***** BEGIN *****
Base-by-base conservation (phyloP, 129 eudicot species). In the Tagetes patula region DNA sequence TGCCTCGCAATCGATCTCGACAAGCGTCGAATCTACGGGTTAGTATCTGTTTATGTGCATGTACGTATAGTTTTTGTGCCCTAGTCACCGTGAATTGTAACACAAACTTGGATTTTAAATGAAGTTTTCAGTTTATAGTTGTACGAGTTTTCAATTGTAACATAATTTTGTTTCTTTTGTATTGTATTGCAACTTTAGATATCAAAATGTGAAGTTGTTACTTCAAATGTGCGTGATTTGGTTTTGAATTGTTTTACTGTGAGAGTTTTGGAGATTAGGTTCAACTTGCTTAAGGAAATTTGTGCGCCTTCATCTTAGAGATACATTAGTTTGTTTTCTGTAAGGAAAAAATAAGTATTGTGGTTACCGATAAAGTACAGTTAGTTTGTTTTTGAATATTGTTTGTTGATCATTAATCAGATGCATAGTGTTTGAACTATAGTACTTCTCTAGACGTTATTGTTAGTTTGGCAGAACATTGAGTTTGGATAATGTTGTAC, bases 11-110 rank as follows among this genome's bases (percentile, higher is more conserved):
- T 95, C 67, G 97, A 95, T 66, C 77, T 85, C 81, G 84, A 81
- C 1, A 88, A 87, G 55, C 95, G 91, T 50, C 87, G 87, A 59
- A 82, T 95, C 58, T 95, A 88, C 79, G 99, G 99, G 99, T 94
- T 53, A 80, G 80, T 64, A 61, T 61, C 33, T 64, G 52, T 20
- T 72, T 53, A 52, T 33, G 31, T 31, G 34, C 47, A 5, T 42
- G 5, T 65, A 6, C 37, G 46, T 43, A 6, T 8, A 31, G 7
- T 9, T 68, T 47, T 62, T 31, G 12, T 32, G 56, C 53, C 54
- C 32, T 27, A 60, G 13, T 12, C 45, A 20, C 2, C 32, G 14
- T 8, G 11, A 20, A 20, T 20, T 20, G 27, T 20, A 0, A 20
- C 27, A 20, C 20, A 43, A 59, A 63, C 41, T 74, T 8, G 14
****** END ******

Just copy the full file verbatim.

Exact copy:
Base-by-base conservation (phyloP, 129 eudicot species). In the Tagetes patula region DNA sequence TGCCTCGCAATCGATCTCGACAAGCGTCGAATCTACGGGTTAGTATCTGTTTATGTGCATGTACGTATAGTTTTTGTGCCCTAGTCACCGTGAATTGTAACACAAACTTGGATTTTAAATGAAGTTTTCAGTTTATAGTTGTACGAGTTTTCAATTGTAACATAATTTTGTTTCTTTTGTATTGTATTGCAACTTTAGATATCAAAATGTGAAGTTGTTACTTCAAATGTGCGTGATTTGGTTTTGAATTGTTTTACTGTGAGAGTTTTGGAGATTAGGTTCAACTTGCTTAAGGAAATTTGTGCGCCTTCATCTTAGAGATACATTAGTTTGTTTTCTGTAAGGAAAAAATAAGTATTGTGGTTACCGATAAAGTACAGTTAGTTTGTTTTTGAATATTGTTTGTTGATCATTAATCAGATGCATAGTGTTTGAACTATAGTACTTCTCTAGACGTTATTGTTAGTTTGGCAGAACATTGAGTTTGGATAATGTTGTAC, bases 11-110 rank as follows among this genome's bases (percentile, higher is more conserved):
- T 95, C 67, G 97, A 95, T 66, C 77, T 85, C 81, G 84, A 81
- C 1, A 88, A 87, G 55, C 95, G 91, T 50, C 87, G 87, A 59
- A 82, T 95, C 58, T 95, A 88, C 79, G 99, G 99, G 99, T 94
- T 53, A 80, G 80, T 64, A 61, T 61, C 33, T 64, G 52, T 20
- T 72, T 53, A 52, T 33, G 31, T 31, G 34, C 47, A 5, T 42
- G 5, T 65, A 6, C 37, G 46, T 43, A 6, T 8, A 31, G 7
- T 9, T 68, T 47, T 62, T 31, G 12, T 32, G 56, C 53, C 54
- C 32, T 27, A 60, G 13, T 12, C 45, A 20, C 2, C 32, G 14
- T 8, G 11, A 20, A 20, T 20, T 20, G 27, T 20, A 0, A 20
- C 27, A 20, C 20, A 43, A 59, A 63, C 41, T 74, T 8, G 14